By: Belal Aljamal
Perhaps the story of pain does not end with the condition of the wounded being stabilized from a medical point of view, the term “stability” may often refer to the end of a life-threatening situation, but it does not mean a life free of discomfort. Have you heard about those dead while they are alive?
I had got many experiences with many wounded people in the aftermath of the Great March of Return, while I was working within the medical team in the Limb Reconstruction Unit at Nasser Medical Complex in Gaza, as the department was established by the Ministry of Health and with the support of the World Health Organization to deal with complex limb injuries that resulted About the Israeli army targeting civilians during the return marches due to the reality of their complex injuries, which may require the patient to undergo several bone reconstruction operations and try to save their limbs, which may sometimes amount to dozens of surgical and cosmetic operations, which may last for months or even years.
This long period of the wounded’s staying in the department and my dealings with them found many meanings of death that changed my concept of death and allowed us through the care provided by the department, its medical, psychological, and social aspects, to delve deeper into aspects of the life of the wounded.
But before talking about the forms of the suffering of the wounded, here are some statistics about the wounded and people with disabilities. According to the Palestinian Ministry of Health, the number of wounded Palestinians during the first intifada, period (1987-1993), reached about 130,000 Palestinians. The number of wounded in the second Intifada, “Al-Aqsa” from September 29, 2000, to December 31, 2008, reached 35,099. As for the total number of wounded since the 2008 aggression, through the 2012 aggression, the 2014 aggression, the Great March of Return 2018, the 2021 aggression, and the 2022 aggression, it amounted to nearly 50,000 wounded.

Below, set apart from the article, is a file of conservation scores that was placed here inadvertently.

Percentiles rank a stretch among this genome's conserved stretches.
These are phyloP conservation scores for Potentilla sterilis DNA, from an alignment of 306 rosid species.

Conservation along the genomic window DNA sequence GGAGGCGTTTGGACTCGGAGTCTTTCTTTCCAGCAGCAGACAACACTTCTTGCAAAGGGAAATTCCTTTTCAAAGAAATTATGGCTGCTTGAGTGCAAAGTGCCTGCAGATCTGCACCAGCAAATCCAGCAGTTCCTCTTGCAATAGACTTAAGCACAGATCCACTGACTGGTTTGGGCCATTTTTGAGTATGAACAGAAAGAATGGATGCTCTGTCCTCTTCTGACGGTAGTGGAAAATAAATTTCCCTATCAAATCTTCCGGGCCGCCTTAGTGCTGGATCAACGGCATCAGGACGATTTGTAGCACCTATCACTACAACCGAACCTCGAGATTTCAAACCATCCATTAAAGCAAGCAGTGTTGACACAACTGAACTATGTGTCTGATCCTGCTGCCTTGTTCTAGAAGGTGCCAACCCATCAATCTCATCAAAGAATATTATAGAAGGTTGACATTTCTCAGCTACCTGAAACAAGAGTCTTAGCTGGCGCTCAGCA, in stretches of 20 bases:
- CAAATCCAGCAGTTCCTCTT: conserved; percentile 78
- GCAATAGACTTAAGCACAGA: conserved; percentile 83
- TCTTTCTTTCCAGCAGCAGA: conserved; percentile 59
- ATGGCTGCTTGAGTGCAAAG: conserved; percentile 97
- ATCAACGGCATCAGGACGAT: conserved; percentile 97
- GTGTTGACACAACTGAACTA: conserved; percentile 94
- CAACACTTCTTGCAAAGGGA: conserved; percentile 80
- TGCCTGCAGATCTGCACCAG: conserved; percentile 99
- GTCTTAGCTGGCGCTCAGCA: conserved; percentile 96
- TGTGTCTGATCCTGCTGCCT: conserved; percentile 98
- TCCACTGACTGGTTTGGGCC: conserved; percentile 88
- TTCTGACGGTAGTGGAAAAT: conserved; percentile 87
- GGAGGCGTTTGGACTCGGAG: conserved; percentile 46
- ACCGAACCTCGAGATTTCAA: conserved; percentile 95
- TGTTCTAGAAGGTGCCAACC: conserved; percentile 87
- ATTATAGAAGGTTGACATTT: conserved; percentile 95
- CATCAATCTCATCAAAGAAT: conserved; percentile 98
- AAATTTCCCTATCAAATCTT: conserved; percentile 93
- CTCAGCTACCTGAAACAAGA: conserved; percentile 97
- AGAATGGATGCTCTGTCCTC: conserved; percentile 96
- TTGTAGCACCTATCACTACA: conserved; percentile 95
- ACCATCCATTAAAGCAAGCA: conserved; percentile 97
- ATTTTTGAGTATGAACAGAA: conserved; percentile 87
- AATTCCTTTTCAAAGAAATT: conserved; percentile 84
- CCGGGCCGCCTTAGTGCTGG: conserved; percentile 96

And considering the injuries resulting from the Israeli forces as one of the biggest causes of disability in general and mobility disability in particular in Palestine, you have to imagine that more than 158 cases of amputation have just resulted from the return marches.
According to the Palestinian Central Bureau of Statistics, there are 255,224 people with disabilities across the occupied Palestinian territory, including almost 7% of the population of Gaza.
Going back to talking about their forms of suffering: First: regarding health aspect, they may need to undergo dozens of operations and stay for long months while receiving antibiotics and strong medications that affect their body organs and may cause physical addiction to them, in addition to the constant pain that often does not respond to regular painkillers, which may affect patient’s kidney and liver functions, and may enter them into difficult health conditions.
Second: regarding the physical aspect, the amputation of any part of the body causes a physical disability that affects the ability of the injured person to practice his life independently and makes him dependent on others.
The Psychological aspect: There are many psychological traumas, distress, and depression that the wounded go through in the aftermath of their injury, which may last for long periods, may hamper their livelihood, and even go beyond that affect the lifestyles of their families.
Fourth: Aspect of living and work.
People with disabilities in Gaza are disproportionately affected by the dire socio-economic and humanitarian crisis, caused largely by the 15-year blockade and illegal closure, and offensives. This is particularly clear when it comes to employment, with more than 90% of people with disabilities being unemployed.
I saw many of those athletes, such as (Alaa Al-Dali), whose sporting life ended, and the decision to retire came with a bullet from the Israeli occupation during the return marches after his leg was amputated.
Fifth: the social aspect
The stigma and the view of weakness that they may be exposed to also hurt the life of the wounded, and I have experienced great suffering for an injured person who found it difficult to marry, as many may not accept marriage to this person who has lost his foot or hand, and his entire physical appearance has been affected.
There are many other forms of suffering that make the injured and people with disabilities struggle for life through their endless suffering.